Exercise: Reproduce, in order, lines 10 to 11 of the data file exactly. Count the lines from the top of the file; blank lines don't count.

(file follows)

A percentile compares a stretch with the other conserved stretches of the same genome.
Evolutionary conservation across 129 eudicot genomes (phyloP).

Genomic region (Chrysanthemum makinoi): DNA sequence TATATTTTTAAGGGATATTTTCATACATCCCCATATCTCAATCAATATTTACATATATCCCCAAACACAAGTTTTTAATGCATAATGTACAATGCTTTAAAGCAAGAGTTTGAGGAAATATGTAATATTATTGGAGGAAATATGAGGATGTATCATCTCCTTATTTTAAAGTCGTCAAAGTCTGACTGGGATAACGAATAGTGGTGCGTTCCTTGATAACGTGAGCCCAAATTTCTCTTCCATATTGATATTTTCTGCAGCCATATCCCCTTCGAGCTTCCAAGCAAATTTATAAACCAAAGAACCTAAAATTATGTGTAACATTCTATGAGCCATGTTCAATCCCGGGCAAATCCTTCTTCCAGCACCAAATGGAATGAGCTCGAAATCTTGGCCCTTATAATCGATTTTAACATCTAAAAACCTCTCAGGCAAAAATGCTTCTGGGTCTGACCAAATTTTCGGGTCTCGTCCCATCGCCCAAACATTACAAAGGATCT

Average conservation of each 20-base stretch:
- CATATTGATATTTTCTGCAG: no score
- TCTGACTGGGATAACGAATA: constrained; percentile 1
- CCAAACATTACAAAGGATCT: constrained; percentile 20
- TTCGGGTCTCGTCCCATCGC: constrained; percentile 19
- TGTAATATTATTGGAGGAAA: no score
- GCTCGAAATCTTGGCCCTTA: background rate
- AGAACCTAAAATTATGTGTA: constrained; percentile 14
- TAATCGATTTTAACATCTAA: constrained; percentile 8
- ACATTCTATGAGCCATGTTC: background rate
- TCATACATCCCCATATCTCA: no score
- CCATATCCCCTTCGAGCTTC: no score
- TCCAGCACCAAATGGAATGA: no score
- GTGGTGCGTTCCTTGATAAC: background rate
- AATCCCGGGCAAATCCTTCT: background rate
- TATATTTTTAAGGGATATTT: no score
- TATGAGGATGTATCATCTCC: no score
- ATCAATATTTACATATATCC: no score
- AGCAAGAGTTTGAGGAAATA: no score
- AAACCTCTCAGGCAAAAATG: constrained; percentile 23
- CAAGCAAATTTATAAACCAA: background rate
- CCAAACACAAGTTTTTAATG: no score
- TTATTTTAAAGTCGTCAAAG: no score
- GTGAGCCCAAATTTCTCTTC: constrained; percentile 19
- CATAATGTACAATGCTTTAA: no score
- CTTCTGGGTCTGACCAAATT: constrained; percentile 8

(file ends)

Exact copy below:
- GCTCGAAATCTTGGCCCTTA: background rate
- AGAACCTAAAATTATGTGTA: constrained; percentile 14